Christ is risen!
Today I thought it might be worth jumping back into a blogging presence by raising the question of whether internet usage is inherently “bad for religion.” Recently, an article claiming precisely this has been receiving some attention. Since we did not blog during Holy Week and not for a bit after Easter, the question seems appropriate. Weren’t we, here at RRO, implicitly acknowledging this very fact?
To give the short answer, no, we weren’t, but I think if we turn to investigate what the article is explicitly addressing, we’ll find the point isn’t so much about behavior in terms of how we treat people, but behavior with respect to church attendance. The author, Downey, cautions that although correlation cannot equal causation (for the cause-effect might work the other way around, or other factors could be involved), it seems to him that an increase in internet usage leads to a decrease in church attendance. That is, a cautious conclusion may be drawn from correlations if one is unable to account for other likely causes. Two other correlations to keep in mind are that religious upbringing affect people’s later commitments in life and that college education is correlated with a drop in church affiliation (though to a lesser degree than internet usage). BTW, if you don’t have time to read the original article in pdf, you may try this piece, which reflects on it.
What is interesting is that even Downey acknowledges this doesn’t account for all loss of attendance and affiliation because younger people are less likely to be affiliated but being born at a later date, in itself, isn’t causal. That is to say, there seems to be a trajectory here. This is where I believe reflections such as are found here on RRO (not to mention other sites) can be a positive first step. There is a serious problem in America and anyone who thinks his/her church is unaffected simply is not living in reality. More than that, it is important for us to get at what is good and what is bad about the internet itself. After all, it’s not going anywhere, so we need conversations and discussions centered on what can be “baptized” and used and what should be avoided.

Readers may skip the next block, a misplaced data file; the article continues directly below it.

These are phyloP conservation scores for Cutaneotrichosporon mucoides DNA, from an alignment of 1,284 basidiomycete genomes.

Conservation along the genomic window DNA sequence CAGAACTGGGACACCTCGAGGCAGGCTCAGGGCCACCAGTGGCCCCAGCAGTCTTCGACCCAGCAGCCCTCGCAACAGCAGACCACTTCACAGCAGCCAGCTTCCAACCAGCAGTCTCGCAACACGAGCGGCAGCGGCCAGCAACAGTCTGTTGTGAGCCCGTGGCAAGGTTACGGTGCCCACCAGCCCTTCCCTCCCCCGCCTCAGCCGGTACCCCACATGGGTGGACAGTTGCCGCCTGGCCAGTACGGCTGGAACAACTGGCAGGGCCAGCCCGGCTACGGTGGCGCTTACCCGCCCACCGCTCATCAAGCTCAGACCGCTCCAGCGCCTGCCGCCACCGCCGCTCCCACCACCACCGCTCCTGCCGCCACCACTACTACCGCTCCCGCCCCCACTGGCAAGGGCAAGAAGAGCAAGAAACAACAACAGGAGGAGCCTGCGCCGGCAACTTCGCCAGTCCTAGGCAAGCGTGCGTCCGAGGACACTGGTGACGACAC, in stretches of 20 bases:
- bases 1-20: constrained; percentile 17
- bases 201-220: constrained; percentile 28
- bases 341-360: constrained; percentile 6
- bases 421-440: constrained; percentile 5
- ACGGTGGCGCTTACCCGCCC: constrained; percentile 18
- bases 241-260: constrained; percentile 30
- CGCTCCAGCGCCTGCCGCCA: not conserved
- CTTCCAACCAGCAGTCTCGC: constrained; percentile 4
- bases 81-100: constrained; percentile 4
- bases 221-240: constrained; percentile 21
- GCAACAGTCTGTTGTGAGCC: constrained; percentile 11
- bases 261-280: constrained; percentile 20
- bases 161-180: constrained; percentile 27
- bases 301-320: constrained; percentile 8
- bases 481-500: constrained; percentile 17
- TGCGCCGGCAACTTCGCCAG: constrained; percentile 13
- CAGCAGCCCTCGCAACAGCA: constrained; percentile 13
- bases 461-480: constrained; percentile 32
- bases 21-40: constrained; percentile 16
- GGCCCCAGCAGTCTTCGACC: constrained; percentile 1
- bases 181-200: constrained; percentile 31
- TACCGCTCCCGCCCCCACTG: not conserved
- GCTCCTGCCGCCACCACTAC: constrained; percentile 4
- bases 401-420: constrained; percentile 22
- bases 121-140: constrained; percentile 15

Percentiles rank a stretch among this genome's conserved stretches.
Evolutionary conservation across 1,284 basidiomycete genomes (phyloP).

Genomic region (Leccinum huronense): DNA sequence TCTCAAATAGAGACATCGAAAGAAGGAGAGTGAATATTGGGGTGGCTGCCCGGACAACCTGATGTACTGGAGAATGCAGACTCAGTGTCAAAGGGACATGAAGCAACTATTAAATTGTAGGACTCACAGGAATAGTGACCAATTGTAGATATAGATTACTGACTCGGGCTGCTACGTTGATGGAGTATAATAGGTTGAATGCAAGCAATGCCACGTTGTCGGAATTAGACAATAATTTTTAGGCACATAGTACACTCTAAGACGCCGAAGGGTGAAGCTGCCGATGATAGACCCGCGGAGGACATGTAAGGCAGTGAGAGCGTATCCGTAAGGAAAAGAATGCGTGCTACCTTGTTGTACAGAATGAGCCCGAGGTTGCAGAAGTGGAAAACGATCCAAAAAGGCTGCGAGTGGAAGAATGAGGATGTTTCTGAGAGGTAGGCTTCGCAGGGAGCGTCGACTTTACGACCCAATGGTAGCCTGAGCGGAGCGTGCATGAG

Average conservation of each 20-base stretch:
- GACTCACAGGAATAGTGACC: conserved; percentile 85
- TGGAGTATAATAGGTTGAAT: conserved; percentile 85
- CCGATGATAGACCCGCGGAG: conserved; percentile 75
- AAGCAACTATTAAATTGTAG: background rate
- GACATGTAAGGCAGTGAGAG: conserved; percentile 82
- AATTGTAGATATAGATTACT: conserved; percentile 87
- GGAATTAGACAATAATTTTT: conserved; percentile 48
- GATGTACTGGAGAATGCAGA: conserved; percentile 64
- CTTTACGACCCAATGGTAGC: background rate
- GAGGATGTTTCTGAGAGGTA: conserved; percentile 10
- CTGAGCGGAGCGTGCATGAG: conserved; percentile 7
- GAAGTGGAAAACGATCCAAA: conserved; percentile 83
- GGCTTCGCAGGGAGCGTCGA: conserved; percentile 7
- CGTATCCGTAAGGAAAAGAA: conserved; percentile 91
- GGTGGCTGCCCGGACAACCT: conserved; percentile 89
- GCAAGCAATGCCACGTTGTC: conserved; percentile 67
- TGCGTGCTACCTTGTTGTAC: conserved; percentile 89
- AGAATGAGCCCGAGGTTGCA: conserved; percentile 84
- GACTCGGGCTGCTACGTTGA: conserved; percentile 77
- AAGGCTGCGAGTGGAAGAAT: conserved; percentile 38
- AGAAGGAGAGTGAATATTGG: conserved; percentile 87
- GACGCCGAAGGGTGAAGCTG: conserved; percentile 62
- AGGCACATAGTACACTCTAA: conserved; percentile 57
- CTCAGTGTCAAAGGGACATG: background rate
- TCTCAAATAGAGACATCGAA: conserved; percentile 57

I realize Downey’s article is centered on whether internet usage itself isn’t inherently a problem, but I suspect most of us realize we cannot avoid it and that behavior toward one another online is of consequence. I certainly believe it is and, in fact, I am currently working on a short book that uses a virtue ethic (derived from iconography no less) that explores cyberethics. It’s not being written in ivory tower fashion, either, so hopefully, it will be usable to the rest of us in the church building. But even without that book being finished, I have no trouble admitting there are people who use the internet in better and worse ways toward one another. There are a few people who have had comments not see the light of day here, for example, because they simply hurled an insult or two. Ad hominem need not apply. Likewise, in a medium in which it is easy to talk past one another, we have likely all experienced someone who purposely chose not to read what we typed but simply kept rejecting our first point, as though we hadn’t added any qualifiers. We also have seen church leaders use the internet to tear down other church leaders. For example, one bishop who claimed (whether truthfully or facetiously doesn’t matter) that he he typed his rapid-fire attacks at others on OCANews.org while on the toilet certainly didn’t help increase the respect people have for clergy. The point isn’t clergy disagreeing or having different views, but the ways in which we disagree and share those views. We can also probably each name an internet “troll” or two (or more!).
So in light of that, and Downey’s article, can one still make an argument for a beneficial use and engagement with technology from a Christian perspective? I think so, and though it will be arguing that some expressions are not virtue-producing, I hope my book will become one very very small pastoral example of how this could be. Nonetheless, Downey’s article presents a real challenge. If the church is to survive the internet age, it must find a way of navigating this new technology. The fact that this is, at best, only half the problem, is likewise sobering but anyone following American Christianity has known something is not right for some time.